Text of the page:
The search for robust, predictive biomarkers for ICI has been elusive. The situation in pleural mesothelioma is even more complex. Despite the proven benefit of ICI for this malignancy, tumor mutation burden is almost universally low,8 9 and its determination typically lacks the inclusion of larger structural variants that may have neoantigenic potential,10 11 and it frequently is not corrected for germline variants or ancestry.29–31 In this study, we focused on the TCR clusters with predicted shared antigenicity, as T-cells within these clusters are the likely mediators of an effective ICI response. As most patients in this study had pretreatment and on-treatment biopsies paired with blood, our analysis allowed us to compare the dynamics of T cell clusters between tumor and peripheral circulation and the effects of these changes on patient outcomes. We identified significant increases in TCR clusters within tumors following treatment with ICI, suggesting that ICI promotes T cell infiltration of tumors. Patients with the higher detectable TCR clusters prior to treatment, in tumor or blood, had improved OS compared with those with lower TCR cluster counts. Similar trends were observed between TCR clusters and survival with on-treatment specimens from tumor or blood.
Also, survival was improved in patients with greater concordance of TCR clusters between tumor and blood. Patients with higher TCR clusters were found to have tumor microenvironments enriched with higher number of CD8+T cells, B cells, and dendritic cells. Addition of the TCR cluster membership into an immunotherapy outcome prediction model further enhanced its predictive capabilities. Finally, we also identified two TCR clusters that were strongly predictive of OS. To our knowledge, this is the first study showing the association of specific TCR clusters with survival outcomes in patients with mesothelioma who received ICI therapy.
Our findings are consistent with the immunological analysis in the phase 2 PrE0505 trial which tested chemoimmunotherapy with durvalumab in combination with chemotherapy in patients with unresectable pleural mesothelioma.32 In the PrE0505 trial, more diverse TCR repertoires were seen in the baseline tumor specimens of patients with survival of 12 or more months compared with that of patients with shorter survival. This finding suggests that a polyclonal T cell repertoire may mediate a more effective antitumor immune response. Similarly, more diverse TCR repertoires correlated with better pathological responses in patients with non-small cell lung cancer who received neoadjuvant therapy with nivolumab.33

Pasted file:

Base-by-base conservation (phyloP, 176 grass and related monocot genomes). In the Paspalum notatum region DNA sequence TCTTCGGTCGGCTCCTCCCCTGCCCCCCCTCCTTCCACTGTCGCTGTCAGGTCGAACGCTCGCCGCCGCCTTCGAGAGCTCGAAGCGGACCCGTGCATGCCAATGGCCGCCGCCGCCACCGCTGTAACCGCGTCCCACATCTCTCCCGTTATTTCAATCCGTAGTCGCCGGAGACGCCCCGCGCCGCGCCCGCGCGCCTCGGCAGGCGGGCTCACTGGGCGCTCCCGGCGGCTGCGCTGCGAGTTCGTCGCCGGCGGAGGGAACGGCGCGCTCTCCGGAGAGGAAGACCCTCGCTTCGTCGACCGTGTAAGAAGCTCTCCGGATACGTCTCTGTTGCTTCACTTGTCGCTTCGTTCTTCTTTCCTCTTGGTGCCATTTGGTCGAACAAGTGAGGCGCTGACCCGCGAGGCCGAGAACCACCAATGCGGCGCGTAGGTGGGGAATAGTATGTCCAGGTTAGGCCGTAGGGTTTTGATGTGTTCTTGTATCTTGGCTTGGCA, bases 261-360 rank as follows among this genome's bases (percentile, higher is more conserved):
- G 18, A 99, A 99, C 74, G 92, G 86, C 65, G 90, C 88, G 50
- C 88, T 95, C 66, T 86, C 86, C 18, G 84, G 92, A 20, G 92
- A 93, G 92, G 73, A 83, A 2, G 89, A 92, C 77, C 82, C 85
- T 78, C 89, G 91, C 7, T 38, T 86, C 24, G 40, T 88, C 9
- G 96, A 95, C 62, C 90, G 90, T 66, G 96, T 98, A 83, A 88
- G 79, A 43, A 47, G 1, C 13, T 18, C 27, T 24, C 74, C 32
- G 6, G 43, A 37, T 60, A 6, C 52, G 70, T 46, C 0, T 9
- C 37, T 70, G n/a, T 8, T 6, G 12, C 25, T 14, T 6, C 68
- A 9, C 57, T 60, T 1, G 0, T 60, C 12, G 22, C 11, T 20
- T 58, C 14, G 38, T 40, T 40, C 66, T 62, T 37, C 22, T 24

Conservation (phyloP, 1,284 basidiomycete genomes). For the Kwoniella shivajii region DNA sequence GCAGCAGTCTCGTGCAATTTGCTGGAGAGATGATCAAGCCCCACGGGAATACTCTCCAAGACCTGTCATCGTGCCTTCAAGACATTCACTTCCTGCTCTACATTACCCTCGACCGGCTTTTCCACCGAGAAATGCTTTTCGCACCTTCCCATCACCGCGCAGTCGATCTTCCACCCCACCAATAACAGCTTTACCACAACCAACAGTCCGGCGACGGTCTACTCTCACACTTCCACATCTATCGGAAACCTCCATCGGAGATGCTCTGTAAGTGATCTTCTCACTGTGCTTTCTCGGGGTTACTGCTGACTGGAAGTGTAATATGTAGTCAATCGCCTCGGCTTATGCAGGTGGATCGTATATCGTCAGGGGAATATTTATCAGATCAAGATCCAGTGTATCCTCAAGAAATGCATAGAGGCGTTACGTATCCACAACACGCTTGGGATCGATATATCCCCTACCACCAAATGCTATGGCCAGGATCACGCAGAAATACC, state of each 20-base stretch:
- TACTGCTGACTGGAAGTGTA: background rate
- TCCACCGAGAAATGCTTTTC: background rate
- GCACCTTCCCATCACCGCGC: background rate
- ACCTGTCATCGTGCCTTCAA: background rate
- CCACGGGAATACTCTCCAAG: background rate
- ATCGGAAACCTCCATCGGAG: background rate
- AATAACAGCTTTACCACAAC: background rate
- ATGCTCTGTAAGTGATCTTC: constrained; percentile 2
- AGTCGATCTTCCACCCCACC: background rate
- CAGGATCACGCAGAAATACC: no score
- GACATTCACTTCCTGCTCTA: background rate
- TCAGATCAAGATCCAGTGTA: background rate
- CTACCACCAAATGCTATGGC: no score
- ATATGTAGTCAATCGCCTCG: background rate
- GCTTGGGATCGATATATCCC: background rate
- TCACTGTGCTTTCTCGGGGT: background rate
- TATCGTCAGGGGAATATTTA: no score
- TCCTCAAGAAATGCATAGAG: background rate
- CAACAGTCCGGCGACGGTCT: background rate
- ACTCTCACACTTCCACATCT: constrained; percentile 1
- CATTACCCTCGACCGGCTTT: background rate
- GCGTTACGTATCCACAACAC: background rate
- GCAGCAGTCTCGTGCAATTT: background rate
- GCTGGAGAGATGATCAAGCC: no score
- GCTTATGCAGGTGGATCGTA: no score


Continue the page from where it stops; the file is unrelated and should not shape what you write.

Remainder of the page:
Another study which analyzed samples before and during anti-PD-1 therapy with pembrolizumab in patients with metastatic melanoma (n=46) found that proliferation of intratumoral CD8+ T cells correlated with radiographic responses.34 Higher TCR diversity has been shown to correlate with improved outcomes in bladder, colorectal, hepatocellular and uterine cancer.35 In pleural mesothelioma, it was concluded that broader immune cell repertoires are required to mount a robust anti-tumor immune response.32 Our data suggest that increases in detectable TCR clusters also positively affect the outcome with ICI in pleural mesothelioma.
The tumor microenvironment and presence of tertiary lymphoid structures have been shown to play an important role in response to immunotherapy in multiple cancers including mesothelioma.36–38 The presence of CD8+T cells, and B cells has been shown to correlate with better survival, while presence of tumor associated macrophages is negatively correlated with OS depending on histology.39–41 Our data demonstrated consistent findings showing improved survival in patients with tumor microenvironments enriched in CD8+T cells, B cells, and dendritic cells.
Our study is limited by the sample size, although it is the largest TCR analysis available for this rare malignancy in patients treated prospectively with ICI alone on clinical trials. Since these patients received second or later line ICI, these results may not be generalizable to patients being treated in the first-line setting. Also, our study was weighted with the epithelioid variant of pleural mesothelioma which is consistent with clinical trials that offer second-line or later line treatment for pleural mesothelioma. As expected, the tumor biopsy specimens had many fewer TCRs and TCR clusters than their paired PBMCs likely because different methods were used to identify the TCRs and tumors are usually sparsely populated with T cells compared with blood. T cell infiltration of tumors is also dynamic, and a single biopsy is unlikely to fully capture the full complexity of the tumor-infiltrating T cell repertoire. Additionally, TCRseq and the bioinformatically derived TCR sequences from bulk RNA sequencing do not provide the same granularity as single cell RNA sequencing. More specifically, TCR consists of alpha and beta chains. The paired alpha and beta chains cannot be derived from bulk RNA sequencing. Regardless, CDR3s are the key determinants of T cell specificity and analysis of CDR3s provide invaluable biological insights into T cell repertoires. Finally, it is difficult to determine the antigen specificity of a T cell clone, and the antigen-specificity of TCR clusters we found to be positively associated with survival have not been reported in public databases.